Double Dip In The Housing Market

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Housing prices in many cities across the nation are at their lowest level in years. And while everybody has a theory as to why and the comments on the Internet have people blaming the banks, the homeowners, the legislature, the government, the truth probably lies somewhere in the middle.

The fact is that is will most likely get much worse before it gets better. It is inevitable as there is an estimated 5 million mortgages right now that are at least 2 months in arrears. And there is also a huge inventory of foreclosures now that are already in the pipeline, the so-called ?shadow inventory?.

But if you consider what happened to the price of homes since around 1996, you can see that such a big bubble was forming that a housing crisis could have been predicted and in fact it was predicted by a few.

Between 1997 and 2006, the average price on a typical American home in a typical American city rose by an astounding 124%. In the 1980’s and the 1990’s the national median home price was 2.9 to 3.1 times the median household income. By 2004 this increased to 4.0 and by 2.6 it increased to 4.6 times.

While these numbers don’t appear that alarming when you look at them in that way when you consider that if your income was $60000. a year in 1990 your average house at 2.9 times would have cost $174000. while for the same exact house and the same exact income in 2006, the house would have cost $276000. And along with that is the additional costs involved, meaning people are paying more for housing and saving less and both spending more and borrowing much more for housing.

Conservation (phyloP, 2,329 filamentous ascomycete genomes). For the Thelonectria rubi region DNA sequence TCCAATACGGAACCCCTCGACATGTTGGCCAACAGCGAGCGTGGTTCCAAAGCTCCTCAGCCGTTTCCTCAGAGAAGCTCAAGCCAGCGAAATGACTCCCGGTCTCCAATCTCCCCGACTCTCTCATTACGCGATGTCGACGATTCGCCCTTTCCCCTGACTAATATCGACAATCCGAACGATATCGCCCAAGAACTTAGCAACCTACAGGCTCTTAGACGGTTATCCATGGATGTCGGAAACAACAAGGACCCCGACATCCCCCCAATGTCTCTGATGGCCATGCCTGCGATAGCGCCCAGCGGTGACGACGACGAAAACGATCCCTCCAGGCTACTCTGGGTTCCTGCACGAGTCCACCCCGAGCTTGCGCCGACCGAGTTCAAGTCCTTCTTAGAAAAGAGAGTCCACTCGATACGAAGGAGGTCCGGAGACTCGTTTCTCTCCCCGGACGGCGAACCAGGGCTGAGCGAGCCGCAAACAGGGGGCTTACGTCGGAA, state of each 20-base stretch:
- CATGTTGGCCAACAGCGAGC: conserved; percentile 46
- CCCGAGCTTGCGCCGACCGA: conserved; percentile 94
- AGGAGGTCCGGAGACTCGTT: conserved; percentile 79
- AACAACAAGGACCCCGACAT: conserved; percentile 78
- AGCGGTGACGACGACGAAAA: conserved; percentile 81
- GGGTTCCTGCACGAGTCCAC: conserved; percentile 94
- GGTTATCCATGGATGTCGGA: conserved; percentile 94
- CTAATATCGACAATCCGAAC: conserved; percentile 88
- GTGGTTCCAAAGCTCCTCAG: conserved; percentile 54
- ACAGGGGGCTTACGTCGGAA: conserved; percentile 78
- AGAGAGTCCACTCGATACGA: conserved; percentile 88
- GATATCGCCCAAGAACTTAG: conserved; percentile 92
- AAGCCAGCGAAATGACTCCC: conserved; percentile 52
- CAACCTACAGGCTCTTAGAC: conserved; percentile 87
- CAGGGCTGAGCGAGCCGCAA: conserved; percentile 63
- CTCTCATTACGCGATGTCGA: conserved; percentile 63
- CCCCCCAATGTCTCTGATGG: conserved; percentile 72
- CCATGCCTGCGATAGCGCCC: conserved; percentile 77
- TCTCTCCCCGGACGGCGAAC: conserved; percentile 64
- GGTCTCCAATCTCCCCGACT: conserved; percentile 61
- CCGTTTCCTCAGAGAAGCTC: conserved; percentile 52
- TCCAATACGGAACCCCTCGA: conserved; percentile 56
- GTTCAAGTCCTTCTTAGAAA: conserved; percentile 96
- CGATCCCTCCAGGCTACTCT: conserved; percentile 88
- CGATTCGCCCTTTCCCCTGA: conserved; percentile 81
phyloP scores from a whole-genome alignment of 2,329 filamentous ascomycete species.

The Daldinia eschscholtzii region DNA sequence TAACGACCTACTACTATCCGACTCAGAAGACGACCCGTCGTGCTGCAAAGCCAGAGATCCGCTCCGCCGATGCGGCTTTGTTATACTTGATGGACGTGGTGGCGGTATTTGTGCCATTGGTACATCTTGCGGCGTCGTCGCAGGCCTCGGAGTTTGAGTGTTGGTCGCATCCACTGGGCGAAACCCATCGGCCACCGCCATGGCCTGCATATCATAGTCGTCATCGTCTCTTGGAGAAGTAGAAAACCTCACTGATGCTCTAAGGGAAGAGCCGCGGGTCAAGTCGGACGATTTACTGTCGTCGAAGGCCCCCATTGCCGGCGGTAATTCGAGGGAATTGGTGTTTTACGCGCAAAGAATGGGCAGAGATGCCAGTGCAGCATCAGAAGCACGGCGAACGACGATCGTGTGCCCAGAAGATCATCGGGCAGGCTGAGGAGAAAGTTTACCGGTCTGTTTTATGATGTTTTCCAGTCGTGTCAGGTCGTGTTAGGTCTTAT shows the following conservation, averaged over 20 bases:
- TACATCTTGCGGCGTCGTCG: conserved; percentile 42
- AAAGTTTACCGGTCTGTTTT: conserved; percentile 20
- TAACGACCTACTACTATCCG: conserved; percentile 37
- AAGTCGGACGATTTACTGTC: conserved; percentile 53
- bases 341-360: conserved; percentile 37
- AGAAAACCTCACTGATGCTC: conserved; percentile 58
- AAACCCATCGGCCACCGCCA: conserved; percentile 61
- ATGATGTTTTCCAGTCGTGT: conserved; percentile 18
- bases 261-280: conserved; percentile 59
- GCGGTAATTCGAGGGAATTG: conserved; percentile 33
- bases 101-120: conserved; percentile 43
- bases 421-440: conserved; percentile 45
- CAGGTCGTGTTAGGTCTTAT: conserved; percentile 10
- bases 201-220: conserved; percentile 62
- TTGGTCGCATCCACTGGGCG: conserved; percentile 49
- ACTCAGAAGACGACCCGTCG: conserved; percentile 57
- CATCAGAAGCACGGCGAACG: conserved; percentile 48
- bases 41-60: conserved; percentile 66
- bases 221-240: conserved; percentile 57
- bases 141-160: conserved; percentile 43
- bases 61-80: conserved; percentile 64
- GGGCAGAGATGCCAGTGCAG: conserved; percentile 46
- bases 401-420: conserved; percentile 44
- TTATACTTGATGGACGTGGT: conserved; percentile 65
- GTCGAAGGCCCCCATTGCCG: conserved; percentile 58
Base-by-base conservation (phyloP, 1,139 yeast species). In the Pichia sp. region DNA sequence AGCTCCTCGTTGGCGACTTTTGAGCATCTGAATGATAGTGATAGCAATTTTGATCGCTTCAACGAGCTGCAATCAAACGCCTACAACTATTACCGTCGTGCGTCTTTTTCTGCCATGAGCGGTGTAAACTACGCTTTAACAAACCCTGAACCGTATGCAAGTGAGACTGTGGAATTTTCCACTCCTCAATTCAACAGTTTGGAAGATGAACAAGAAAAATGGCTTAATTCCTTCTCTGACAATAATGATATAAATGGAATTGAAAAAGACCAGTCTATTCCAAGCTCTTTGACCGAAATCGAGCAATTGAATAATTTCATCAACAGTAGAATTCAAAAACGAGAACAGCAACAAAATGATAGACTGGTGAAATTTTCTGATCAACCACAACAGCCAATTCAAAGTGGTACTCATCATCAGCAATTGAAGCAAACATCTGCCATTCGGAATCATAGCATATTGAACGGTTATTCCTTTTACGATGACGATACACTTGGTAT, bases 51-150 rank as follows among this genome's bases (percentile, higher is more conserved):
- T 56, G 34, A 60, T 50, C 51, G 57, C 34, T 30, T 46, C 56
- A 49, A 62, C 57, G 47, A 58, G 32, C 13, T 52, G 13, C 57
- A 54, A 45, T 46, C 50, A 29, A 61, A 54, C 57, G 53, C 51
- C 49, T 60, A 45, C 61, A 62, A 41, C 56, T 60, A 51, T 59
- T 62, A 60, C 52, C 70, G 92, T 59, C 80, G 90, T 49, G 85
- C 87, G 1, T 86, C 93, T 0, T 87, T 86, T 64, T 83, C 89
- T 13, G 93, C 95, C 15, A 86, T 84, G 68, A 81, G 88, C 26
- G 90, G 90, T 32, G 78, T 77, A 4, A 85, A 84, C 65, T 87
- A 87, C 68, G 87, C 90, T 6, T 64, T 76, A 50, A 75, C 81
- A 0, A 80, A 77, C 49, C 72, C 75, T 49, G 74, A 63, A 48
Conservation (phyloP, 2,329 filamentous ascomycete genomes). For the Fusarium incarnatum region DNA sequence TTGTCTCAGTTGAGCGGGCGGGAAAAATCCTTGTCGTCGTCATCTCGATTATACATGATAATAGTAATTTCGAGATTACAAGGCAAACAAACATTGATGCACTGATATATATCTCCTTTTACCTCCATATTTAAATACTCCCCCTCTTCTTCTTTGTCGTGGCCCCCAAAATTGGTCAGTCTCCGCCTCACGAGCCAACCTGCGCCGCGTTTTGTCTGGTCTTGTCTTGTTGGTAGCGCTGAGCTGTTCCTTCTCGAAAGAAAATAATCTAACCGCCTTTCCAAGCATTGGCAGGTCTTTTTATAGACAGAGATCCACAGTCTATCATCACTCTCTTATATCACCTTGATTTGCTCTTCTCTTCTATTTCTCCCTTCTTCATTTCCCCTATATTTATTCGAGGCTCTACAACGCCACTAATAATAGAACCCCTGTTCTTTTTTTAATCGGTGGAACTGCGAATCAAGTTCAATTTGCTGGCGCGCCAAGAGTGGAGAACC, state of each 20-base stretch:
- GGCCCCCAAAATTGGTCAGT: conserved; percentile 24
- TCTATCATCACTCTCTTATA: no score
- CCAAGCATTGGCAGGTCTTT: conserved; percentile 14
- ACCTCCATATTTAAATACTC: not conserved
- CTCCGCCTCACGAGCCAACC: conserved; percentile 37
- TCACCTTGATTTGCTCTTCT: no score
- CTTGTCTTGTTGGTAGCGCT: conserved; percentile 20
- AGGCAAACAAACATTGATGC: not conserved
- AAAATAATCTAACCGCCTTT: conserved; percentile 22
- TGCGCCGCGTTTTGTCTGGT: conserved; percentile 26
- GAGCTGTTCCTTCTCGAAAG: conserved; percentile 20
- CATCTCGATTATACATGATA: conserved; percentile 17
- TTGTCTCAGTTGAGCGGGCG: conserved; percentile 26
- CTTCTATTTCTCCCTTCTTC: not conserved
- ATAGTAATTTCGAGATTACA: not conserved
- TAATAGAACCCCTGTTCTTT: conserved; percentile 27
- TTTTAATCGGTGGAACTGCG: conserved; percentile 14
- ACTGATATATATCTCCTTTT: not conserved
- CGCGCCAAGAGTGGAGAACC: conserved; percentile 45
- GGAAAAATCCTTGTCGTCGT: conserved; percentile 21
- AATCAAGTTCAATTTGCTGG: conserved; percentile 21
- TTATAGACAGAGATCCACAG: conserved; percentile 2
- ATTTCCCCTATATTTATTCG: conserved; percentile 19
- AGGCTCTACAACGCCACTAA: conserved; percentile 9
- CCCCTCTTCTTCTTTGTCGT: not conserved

In short, it was unsustainable.

Sure it’s great if you bought in 1985 and you still lived there and planned on living there forever. But what about the people just getting in? What about the people who need to move for jobs? What about the young people just getting into the workforce.

And during that time of rapidly increasing housing prices, many of the loans for houses were also unsustainable with adjustable rate mortgages, no documentation loans and of course, just sub-prime lending in general.

Again, it was unsustainable.

So be it a double dip, another housing crisis, whatever you want to call it, essentially it is and has been just an unfortunate but inevitable market correction.

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